A Healthy Environment is the Strongest Economic Engine

This past March, at the 13th International Conference on Green and Energy-Efficient Building & New Technology and Products Expo, in Beijing, I spoke about net-zero energy buildings and green campus planning. I was there to not only present, but also to get a better handle on the attitudes and approaches behind sustainable design in China where the dialogue around green building is shifting from reducing carbon emissions in favor of designing healthy buildings – sealed interior environments that are oases of clean air.

At a time when the current U.S. administration is reconsidering the balance between protecting the environment and promoting America’s economic engine, this trip was eye-opening. While I was overseas, the U.S. President revealed his budget, which would reduce the EPA into non-existence.  All funding for protecting the Chesapeake Bay was eliminated.  I live and work within the Chesapeake Bay watershed, so this hit close to home, but similar cuts would affect other precious resources across the country. The logic behind these cuts? Regulations slow down the economic engine.  Protecting the Chesapeake Bay is essential to our regional economy, since fishing, tourism, real estate, and shipping with its watershed is a massive economic engine.  The commercial seafood industry alone in Maryland and Virginia contributes nearly $3.4 billion in sales, $890 million in income, and almost 34,000 jobs to the local economy. Saving the Bay spurs job growth, while protecting the countless livelihoods that depend on the Bay’s health.

Good design is not about creating hermetically sealed environments where occupants move between buildings in gerbil tubes and space suits—it is not resilient design or healthy.  Our connection to the natural environment is an essential component towards health and wellness. And as we near Earth Day, we must be reminded of the words of U.S. Senator and Founder of Earth Day, Gaylord Nelson, that a healthy environment is the strongest economic engine:

“The wealth of the nation is its air, water, soil, forests, minerals, rivers, lakes, oceans, scenic beauty, wildlife habitats, and biodiversity . . . that’s all there is. That’s the whole economy. That’s where all the economic activity and jobs come from. These biological systems are the sustaining wealth of the world.” 

So, I’d like to caution people against falling into the “trap” of thinking that sustainable design is about protecting the Earth and that is somehow in opposition with economic growth.  For me, sustainable design is about protecting human life on Earth.  If our populations disappeared (sooner than we may think if we don’t do more), the Earth will rebound and not long after our demise, will begin to flourish once again.  But, by embracing sustainable design, we’re working to protect the health and happiness of our population, and to protect the economic engine—the biological systems that sustain the wealth of the world.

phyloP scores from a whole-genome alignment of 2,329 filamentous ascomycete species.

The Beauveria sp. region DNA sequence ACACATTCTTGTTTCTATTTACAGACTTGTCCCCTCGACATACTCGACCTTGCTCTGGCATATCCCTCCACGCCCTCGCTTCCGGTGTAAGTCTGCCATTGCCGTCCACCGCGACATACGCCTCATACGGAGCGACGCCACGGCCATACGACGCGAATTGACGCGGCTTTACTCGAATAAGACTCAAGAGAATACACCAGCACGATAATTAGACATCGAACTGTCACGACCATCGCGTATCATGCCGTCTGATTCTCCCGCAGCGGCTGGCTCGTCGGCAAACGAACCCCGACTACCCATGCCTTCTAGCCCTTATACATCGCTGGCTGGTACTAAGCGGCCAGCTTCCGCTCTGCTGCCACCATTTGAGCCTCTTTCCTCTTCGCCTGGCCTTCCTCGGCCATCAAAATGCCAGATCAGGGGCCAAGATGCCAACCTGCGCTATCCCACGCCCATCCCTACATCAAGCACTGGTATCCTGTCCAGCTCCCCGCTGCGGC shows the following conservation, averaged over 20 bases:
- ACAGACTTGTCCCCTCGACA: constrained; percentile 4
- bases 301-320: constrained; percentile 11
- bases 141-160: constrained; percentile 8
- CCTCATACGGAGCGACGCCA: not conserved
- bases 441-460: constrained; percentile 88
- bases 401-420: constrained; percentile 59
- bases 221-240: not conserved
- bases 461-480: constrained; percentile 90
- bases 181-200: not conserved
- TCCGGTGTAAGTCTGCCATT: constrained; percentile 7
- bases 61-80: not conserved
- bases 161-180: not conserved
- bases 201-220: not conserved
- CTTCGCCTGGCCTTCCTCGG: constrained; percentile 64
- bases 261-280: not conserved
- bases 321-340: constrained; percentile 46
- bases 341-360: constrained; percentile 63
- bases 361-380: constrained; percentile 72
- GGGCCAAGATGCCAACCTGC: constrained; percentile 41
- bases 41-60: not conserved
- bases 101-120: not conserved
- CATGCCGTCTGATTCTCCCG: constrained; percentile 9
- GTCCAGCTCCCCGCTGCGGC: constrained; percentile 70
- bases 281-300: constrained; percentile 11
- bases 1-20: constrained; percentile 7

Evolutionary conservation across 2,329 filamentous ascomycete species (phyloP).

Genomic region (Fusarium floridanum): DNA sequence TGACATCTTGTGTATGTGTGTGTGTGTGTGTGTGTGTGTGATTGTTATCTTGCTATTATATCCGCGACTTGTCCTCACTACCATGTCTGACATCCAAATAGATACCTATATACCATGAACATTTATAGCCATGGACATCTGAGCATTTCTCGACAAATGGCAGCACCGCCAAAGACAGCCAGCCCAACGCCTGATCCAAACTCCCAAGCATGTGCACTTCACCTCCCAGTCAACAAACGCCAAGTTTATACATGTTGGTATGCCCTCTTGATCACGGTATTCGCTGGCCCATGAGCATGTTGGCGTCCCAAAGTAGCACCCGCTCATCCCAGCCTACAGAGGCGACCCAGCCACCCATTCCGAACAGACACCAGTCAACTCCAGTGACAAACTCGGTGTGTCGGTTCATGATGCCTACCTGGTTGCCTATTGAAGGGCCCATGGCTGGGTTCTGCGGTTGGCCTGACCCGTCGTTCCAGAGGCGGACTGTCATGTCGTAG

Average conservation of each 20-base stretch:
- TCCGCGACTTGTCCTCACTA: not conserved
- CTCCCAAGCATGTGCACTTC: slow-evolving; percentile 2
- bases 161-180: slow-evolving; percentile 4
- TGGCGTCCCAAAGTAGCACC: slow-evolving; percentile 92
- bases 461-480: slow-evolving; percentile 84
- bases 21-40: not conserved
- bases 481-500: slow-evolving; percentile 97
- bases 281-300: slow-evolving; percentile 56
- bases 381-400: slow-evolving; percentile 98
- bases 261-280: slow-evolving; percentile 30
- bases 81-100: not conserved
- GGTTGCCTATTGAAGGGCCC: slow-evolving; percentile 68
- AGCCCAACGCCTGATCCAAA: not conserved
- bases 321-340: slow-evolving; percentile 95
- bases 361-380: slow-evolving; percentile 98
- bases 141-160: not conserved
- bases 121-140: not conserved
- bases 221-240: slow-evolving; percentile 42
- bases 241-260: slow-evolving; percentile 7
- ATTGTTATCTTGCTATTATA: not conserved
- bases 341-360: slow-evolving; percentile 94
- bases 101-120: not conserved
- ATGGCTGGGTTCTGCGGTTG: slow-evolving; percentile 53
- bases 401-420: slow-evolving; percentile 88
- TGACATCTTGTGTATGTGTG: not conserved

5 thoughts on “A Healthy Environment is the Strongest Economic Engine

  1. Nick Salowich

    Excellent article, Greg! You don’t need a crystal ball to see our future in an unregulated economy – the crystal ball is in our past. For some reason, our leadership has gotten pretty good at forgetting the past and the reasons for which we developed the EPA. It is not so much that our national leadership does not possess the knowledge to make sound decisions, it’s that they don’t possess the political will, or the courage to act on what is right. It sickens me.

  2. Helen Kessler

    Greg – great article. Chilling to think that the Chinese have given up on a clean environment without pollution and are instead focusing on sealed interior environments. This will help frame the conversations I have with my students, 50% of whom are Chinese. The economic conversation must shift to take into account the cost of externalities to society and our planet as well as the eco-system services provided by, among other things, clean and healthy air. Thanks,
    Helen J. Kessler, FAIA, LEED Fellow

    1. Greg Mella

      Thanks Helen. I don’t think the Chinese have given up yet! I think perhaps out of necessity, they’re forced to deal with both the short term, immediate symptoms while hopefully addressing the long term, root cause. I’m going back to Shanghai (with Architecture 2030) in September to talk to 300 local architects about how to design towards net-zero. The hope is these architects will each train other architects and a movement towards net-zero energy will begin to flourish in China.

  3. Timohty Bartlett

    Our crazy President is hell bent on making the US look like China and other places in the world that are willing to exchange our health and healthy future for money in their own pockets…it doesn’t make any sense–as your article points out. Nor does the Executive Orders to ruin the EPA, remove protected status on our national parks and monuments, destroy our rivers and streams by yanking protective regulations and other foolish power trips swirling in Trump’s dull mind. When will ASLA unite with other like minded groups and work our lobby efforts to make sustainable changes?

    1. Greg Mella

      My colleague, Z Smith from Eskew+Dumez+Ripple, talked about “take a sinner to dinner” – the approach we should be using in response to our divided country and the short-sighted thinking that has prevailed lately. We need to stop talking about sustainable design as protecting the environment… Yes, we are protecting the environment, but our motivation is to protect human life and to protect our economy, by embracing sustainable design. Reframing the problem so it is more immediate – and – talking to those who don’t see the direct connections between sustainability and a thriving economy – that’s what we need to do.

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